New flight routes added to Mexico’s secondary cities are attracting more visitors and investment to these destinations, creating a positive cycle of growth. Tourists are increasingly venturing out of Mexico’s four traditional tourist centres – Mexico City, the Mayan Riviera with Cancún as the star attraction, the Riviera Nayarit with Puerto Vallarta, and Los Cabos – to visit the rising destinations of Campeche, Yucatán and Oaxaca. Furthermore, the number of direct international flights to the country rose substantially in 2017. Some 2.6m seats were added over the course of the year to bring the total to 28m, representing growth of 10.2%. “These new routes and expanded capacity will enable us to continue to grow our share of travellers from established markets in North America and Europe, as well as expand in high-potential markets such as China, Japan and Korea,” Héctor Flores, CEO of the Tourism Board of Mexico, told local media in December 2017.
The number of Asian airlines looking to enter the Mexican market has risen steeply in recent years. All Nippon Airlines (ANA) began making direct flights between Mexico City and Tokyo in February 2017, which was followed by China Southern Airlines launching flights from Shanghai to Mexico City via Tijuana in April of that year. Hainan Airlines, China’s largest private airline, became the first Chinese carrier to operate non-stop flights to Mexico in March 2018. Mexico’s carriers have similarly been adding services to various destinations in Asia, for instance in May 2017 national flag carrier Aeroméxico launched flights between Mexico City and Seoul via Monterrey.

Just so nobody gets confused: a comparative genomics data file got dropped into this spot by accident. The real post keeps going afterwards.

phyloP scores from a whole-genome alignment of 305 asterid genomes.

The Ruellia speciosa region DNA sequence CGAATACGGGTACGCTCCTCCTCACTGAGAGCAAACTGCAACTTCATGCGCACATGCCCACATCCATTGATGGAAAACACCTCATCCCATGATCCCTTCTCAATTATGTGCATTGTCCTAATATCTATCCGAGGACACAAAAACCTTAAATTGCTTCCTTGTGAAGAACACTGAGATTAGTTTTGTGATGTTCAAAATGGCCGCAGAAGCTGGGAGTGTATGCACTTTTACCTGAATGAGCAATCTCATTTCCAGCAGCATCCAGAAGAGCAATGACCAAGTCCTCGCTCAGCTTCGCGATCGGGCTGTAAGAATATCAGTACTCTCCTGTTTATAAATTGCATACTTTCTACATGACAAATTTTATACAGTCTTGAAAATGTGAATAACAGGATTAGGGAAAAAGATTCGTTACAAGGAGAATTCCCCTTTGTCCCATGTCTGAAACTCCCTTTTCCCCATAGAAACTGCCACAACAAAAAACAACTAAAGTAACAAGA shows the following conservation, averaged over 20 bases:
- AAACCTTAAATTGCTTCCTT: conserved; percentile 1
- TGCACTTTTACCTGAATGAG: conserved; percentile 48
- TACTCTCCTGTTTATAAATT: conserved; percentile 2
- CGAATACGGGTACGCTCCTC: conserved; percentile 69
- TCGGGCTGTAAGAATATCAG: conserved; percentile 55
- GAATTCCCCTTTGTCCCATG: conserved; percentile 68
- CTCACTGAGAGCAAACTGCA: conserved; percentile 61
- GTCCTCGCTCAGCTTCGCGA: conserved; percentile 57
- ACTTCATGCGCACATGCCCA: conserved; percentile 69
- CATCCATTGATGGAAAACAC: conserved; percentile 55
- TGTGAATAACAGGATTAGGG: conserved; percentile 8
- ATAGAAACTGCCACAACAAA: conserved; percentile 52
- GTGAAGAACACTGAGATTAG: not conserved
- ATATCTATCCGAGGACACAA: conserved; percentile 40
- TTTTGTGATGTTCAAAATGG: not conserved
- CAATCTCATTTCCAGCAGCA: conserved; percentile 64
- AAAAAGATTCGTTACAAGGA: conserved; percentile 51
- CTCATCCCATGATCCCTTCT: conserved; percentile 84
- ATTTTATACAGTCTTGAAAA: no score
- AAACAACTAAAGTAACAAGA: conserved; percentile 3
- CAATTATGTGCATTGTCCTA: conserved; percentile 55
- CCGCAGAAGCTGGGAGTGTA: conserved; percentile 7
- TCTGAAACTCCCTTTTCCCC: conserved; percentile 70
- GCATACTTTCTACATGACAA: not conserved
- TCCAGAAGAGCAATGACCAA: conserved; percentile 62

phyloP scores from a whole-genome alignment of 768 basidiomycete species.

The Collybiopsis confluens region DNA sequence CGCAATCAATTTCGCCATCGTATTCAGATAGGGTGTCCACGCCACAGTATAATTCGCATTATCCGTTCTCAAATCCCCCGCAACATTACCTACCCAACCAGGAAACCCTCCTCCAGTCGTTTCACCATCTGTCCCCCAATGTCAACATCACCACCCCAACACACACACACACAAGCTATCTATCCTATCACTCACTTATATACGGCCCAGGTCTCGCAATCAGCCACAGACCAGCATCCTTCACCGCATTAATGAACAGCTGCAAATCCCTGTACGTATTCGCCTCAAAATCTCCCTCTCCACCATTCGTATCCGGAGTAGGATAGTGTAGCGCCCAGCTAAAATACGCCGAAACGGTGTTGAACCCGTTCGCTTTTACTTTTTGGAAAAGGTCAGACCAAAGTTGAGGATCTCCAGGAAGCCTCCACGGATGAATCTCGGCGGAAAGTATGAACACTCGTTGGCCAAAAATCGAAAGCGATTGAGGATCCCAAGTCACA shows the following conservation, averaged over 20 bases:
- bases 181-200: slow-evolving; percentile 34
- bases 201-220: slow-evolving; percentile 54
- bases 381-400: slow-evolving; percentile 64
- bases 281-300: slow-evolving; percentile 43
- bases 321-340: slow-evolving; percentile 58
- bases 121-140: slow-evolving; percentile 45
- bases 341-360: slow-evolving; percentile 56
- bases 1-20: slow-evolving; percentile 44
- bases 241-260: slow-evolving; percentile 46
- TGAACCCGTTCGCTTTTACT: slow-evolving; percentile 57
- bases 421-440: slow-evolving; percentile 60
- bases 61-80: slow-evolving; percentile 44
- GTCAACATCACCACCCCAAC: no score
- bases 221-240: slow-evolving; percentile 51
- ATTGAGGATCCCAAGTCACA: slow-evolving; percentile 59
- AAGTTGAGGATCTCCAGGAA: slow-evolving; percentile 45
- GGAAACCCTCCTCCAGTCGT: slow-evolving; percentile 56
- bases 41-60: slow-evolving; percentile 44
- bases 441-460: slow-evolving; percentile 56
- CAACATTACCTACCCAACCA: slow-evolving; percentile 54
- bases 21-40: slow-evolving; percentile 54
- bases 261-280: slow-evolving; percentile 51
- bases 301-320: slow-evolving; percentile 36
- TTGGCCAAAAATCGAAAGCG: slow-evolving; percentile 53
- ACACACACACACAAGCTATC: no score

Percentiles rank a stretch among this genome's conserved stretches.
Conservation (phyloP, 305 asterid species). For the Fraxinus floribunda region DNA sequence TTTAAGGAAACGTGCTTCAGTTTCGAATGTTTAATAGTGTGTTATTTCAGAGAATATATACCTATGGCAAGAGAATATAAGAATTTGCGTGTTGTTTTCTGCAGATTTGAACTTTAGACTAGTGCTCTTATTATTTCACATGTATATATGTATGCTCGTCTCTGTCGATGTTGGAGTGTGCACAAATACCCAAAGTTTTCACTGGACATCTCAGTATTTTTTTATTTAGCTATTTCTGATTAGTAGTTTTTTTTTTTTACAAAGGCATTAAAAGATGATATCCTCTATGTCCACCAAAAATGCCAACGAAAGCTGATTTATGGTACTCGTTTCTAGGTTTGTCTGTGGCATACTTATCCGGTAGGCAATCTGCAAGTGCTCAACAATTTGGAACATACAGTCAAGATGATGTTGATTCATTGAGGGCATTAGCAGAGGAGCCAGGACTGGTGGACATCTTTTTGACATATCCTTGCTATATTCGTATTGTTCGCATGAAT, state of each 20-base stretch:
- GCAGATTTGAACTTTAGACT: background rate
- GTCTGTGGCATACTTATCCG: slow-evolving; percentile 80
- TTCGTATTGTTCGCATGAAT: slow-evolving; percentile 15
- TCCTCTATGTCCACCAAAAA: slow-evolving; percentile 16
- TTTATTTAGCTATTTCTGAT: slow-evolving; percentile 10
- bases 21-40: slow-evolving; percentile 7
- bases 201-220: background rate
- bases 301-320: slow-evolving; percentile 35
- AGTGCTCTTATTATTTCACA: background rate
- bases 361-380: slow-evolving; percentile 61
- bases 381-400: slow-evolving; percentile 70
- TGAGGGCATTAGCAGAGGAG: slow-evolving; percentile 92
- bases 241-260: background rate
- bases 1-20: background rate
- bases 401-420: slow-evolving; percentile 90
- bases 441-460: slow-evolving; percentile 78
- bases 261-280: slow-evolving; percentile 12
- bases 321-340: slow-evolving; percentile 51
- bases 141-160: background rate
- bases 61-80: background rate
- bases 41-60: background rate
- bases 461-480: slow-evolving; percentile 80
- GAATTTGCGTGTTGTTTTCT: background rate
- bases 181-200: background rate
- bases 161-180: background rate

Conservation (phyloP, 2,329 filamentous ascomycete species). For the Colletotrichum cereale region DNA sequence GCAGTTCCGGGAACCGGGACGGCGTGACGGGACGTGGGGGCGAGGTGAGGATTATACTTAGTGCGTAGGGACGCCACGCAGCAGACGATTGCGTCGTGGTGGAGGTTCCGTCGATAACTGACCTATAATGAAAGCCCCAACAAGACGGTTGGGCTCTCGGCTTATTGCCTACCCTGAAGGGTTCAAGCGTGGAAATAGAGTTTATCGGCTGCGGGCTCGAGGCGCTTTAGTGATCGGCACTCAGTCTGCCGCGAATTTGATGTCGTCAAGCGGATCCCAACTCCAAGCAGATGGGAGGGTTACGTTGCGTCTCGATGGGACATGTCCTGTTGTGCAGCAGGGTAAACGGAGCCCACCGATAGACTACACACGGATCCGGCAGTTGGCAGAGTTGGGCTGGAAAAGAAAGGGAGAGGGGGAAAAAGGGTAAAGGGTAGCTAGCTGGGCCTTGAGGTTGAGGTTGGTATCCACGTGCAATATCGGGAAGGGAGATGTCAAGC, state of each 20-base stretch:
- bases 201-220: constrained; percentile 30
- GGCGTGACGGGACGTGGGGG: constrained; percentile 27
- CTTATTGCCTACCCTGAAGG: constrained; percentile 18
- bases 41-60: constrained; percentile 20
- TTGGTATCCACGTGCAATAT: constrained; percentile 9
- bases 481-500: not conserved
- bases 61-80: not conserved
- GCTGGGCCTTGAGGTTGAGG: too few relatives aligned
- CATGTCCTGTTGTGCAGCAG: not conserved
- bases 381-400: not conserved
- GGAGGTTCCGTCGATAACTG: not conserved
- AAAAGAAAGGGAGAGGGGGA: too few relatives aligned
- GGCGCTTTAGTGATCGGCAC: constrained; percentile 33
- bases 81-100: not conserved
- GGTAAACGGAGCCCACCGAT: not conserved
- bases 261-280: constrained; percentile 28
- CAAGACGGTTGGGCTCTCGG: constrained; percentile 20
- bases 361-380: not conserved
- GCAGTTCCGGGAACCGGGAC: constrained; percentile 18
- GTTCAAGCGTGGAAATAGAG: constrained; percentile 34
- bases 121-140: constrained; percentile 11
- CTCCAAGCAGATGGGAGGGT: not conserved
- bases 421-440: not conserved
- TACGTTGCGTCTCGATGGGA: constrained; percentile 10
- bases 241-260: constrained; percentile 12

The rising demand for flights from Asia could partly be due to ad campaigns run by the Ministry of Tourism (Secretaría de Turismo, Sectur) which promote the sights of Mexico to Asian source markets. A particular focus has been on working with tourist agencies based in Asia for the provision of customised language tours and services in Japanese and Mandarin, which are currently in limited supply. The sector’s local workforce overall is lacking Asian language skills. “Tourists from Asia are often seeking culture and archaeology,” Carlos Trujillo Balmaseda, executive president of the Mexican Association of Tourism Developers, told OBG. “On limited occasions there are guides at these sites that can speak Mandarin, but there also needs to be guides that can speak Korean, Japanese and Cantonese.”
The UN’s World Tourism Organisation (UNWTO) declared 2017 the “International Year of Sustainable Tourism Development”. To this end, Mexico’s government departments related to tourism at both the federal and state levels signed an agreement expressing their dedication to work towards more sustainable practices at the annual industry summit Tianguis Turístic in 2017. As such, ecotourism is being highlighted as a focal point of sector development in 2018, though there has already been significant progress made over the past few years.
In 2012 Sectur launched its Programme for Sustainable Tourism in Mexico in an effort to consolidate sustainability growth throughout the sector. A certification called “Distintivo S” was formed to award companies in all subsectors of the tourism economy – including accommodations, restaurants and various service providers – that implemented effective waste management systems and practised environmental sustainability. More than 300 tourism companies had received the distinction as of early 2018, and since the broader initiative was launched in 2012, the number of natural protected areas has increased by 257%, with the total standing at 182 as of March 2018.